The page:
Keep comments to a minimum

When you add a root target or link target in the Distributed File Systems snap-in, you can enter comments that describe the target. If you plan to create a large namespace, use minimal comments, if any, because they can increase the overall size of the namespace.


  • Comments are visible only within the DFS administration tools, and they are not visible to users when they navigate the namespace.

Create multiple namespaces

If you need to create more than 5,000 links in a domain-based DFS namespace, you can create multiple DFS namespaces that meet the recommended sizes and then link them together. For more information about creating multiple namespaces, see "Designing a DFS Namespace" later in this chapter.

Enable root scalability mode

You enable root scalability mode by using the /RootScalability parameter in Dfsutil.exe, which you can install from the \Support\Tools folder on the Windows Server 2003 operating system CD. When root scalability mode is enabled, DFS root servers get updates from the closest domain controller instead of the server acting as the PDC emulator master. As a result, root scalability mode reduces network traffic to the PDC emulator master at the expense of faster updates to all root servers. (When you make changes to the namespace, the changes are still made on the PDC emulator master, but the root servers no longer poll the PDC emulator master hourly for those changes; instead, they poll the closest domain controller.) With this mode enabled, you can have as many root targets as you need, as long as the size of the DFS Active Directory object (for each root) is less than 5 MB. For more information about the 5-MB limit, see the entry describing the size of the DFS Active Directory object in Table 2.3 earlier in this chapter.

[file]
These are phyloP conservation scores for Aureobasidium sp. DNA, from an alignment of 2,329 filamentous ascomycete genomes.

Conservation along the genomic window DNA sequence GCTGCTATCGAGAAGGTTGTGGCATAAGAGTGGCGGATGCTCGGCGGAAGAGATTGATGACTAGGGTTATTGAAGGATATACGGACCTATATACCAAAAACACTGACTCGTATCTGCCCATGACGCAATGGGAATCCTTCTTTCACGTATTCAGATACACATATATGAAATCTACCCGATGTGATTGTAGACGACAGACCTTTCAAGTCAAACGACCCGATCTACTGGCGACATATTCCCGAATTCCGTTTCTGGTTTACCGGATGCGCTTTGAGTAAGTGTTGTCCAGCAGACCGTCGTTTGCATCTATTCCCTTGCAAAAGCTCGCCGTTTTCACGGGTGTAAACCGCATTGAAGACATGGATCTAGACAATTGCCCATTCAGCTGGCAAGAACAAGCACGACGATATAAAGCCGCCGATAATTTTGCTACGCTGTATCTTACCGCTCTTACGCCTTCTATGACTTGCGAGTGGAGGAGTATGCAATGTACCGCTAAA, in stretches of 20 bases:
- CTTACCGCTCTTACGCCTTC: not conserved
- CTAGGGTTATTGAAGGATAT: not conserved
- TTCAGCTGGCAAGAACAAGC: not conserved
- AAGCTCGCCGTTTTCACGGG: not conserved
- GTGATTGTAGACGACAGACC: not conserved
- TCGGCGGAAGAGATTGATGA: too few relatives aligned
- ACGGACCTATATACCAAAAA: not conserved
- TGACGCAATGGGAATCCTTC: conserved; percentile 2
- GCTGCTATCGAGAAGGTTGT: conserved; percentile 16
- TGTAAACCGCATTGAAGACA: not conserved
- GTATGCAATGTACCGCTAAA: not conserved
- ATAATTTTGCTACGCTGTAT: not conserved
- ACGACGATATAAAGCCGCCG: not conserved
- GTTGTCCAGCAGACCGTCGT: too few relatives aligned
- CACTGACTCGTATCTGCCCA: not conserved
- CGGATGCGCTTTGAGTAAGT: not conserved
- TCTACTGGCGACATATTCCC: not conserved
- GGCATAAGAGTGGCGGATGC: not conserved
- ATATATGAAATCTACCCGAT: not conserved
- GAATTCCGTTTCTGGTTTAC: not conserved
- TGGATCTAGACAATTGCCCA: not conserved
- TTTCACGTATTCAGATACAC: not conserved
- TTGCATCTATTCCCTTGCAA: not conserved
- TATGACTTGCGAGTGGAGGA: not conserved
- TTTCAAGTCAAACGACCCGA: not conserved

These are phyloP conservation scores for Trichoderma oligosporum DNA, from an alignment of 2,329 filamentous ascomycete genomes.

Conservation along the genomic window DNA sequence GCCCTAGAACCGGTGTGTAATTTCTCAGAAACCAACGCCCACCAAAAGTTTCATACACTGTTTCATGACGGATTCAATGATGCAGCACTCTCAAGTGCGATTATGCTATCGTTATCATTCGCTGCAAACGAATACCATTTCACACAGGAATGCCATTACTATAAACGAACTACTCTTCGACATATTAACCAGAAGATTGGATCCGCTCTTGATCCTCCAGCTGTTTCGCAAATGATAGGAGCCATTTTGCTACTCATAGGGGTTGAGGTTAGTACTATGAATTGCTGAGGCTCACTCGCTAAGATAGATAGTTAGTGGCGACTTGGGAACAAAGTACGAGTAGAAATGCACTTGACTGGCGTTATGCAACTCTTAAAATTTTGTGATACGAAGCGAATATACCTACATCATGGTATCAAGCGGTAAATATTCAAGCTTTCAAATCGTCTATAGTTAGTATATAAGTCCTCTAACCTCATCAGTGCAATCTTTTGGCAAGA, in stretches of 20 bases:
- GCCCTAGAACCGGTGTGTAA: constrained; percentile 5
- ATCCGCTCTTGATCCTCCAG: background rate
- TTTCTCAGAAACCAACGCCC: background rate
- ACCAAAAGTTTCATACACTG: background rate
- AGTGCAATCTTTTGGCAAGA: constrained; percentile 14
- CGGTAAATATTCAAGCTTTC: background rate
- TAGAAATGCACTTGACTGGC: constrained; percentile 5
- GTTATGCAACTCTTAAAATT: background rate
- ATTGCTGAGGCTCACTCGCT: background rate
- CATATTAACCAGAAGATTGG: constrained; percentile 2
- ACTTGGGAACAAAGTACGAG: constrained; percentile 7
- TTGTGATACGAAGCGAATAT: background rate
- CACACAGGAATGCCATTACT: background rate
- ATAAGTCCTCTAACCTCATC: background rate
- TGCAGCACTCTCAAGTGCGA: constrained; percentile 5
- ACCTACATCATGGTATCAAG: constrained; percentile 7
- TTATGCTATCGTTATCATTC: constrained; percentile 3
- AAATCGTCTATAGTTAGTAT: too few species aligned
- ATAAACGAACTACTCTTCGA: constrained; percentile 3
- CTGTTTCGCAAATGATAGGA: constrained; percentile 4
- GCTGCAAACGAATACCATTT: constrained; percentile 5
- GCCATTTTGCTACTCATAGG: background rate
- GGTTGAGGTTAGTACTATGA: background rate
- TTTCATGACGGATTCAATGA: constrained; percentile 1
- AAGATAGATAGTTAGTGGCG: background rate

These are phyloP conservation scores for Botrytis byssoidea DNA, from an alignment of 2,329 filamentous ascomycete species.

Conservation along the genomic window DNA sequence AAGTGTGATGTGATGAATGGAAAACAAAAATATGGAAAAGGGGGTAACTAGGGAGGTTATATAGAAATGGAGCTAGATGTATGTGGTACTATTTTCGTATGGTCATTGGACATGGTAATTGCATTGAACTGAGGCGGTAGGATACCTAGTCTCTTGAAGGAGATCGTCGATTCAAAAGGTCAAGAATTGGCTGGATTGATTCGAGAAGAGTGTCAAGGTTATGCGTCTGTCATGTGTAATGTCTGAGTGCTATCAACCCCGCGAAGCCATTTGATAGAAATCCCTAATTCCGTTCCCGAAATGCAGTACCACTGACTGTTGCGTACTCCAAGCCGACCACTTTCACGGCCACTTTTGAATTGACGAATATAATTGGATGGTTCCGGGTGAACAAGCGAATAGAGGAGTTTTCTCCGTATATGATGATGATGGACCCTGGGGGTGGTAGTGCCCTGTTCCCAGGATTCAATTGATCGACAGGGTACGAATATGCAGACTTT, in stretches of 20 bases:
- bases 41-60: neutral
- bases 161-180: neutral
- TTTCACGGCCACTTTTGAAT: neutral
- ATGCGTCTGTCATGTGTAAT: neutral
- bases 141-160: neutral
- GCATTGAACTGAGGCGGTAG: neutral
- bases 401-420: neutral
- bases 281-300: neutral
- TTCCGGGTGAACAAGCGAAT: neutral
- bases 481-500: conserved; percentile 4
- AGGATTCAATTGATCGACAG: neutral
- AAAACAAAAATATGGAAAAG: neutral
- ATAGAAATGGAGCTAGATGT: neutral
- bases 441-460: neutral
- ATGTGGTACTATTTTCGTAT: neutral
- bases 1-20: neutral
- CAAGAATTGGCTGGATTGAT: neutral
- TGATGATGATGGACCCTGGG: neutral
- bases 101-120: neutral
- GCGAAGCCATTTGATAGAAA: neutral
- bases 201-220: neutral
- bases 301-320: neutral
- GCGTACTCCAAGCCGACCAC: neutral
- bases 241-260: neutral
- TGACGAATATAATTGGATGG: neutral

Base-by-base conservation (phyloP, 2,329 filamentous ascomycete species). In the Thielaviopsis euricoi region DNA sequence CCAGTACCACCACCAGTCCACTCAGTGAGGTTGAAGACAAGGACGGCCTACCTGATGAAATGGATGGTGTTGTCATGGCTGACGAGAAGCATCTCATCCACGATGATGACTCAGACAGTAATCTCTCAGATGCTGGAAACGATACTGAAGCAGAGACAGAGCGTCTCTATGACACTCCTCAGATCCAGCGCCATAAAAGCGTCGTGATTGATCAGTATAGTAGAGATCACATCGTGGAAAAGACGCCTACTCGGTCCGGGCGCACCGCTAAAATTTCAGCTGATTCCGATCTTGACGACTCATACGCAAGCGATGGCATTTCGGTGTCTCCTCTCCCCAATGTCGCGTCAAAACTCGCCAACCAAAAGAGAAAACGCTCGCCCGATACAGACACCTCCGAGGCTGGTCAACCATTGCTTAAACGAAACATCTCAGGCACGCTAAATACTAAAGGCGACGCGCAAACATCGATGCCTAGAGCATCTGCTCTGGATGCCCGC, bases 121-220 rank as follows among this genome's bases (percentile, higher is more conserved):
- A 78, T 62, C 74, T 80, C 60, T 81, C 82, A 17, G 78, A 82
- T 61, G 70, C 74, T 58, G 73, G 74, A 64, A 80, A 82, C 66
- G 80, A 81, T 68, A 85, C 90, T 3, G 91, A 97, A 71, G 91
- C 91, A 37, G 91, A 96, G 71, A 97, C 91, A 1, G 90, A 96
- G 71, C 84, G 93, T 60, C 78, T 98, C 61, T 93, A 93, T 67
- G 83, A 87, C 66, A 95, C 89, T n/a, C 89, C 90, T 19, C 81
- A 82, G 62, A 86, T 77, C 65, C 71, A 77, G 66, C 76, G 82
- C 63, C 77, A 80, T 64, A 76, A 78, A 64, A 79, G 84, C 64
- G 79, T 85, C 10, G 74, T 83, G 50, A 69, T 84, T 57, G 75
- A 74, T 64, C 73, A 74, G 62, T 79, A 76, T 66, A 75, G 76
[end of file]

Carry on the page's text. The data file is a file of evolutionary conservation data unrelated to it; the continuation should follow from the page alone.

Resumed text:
Do not use root scalability mode if any of the following conditions exist in your organization:

  • Your namespace changes frequently, and users cannot tolerate having inconsistent views of the namespace.

  • Domain controller replication is slow. This increases the amount of time it takes for the PDC emulator master to replicate DFS changes to other domain controllers, which, in turn, replicate changes to the root servers. Until this replication completes, the namespace will be inconsistent on all root servers.


  • After you enable root scalability mode in a mixed domain, root servers running Windows Server 2003 can obtain updates from the closest domain controller; however, root servers running Windows 2000 Server still obtain updates from the PDC emulator master.

For information about installing Windows Support Tools, see "Install Windows Support Tools" in Help and Support Center for Windows Server 2003.

Migrate root servers running Windows 2000 Server to Windows Server 2003

Root servers running Windows Server 2003 do not add site information to the DFS Active Directory object. As a result, if all root servers run Windows Server 2003, DFS can store more root and link information to the DFS Active Directory object before reaching the recommended 5-MB limit. For more information about using a mix of root servers running Windows 2000 Server and Windows Server 2003, see "Designing a DFS Namespace" later in this chapter.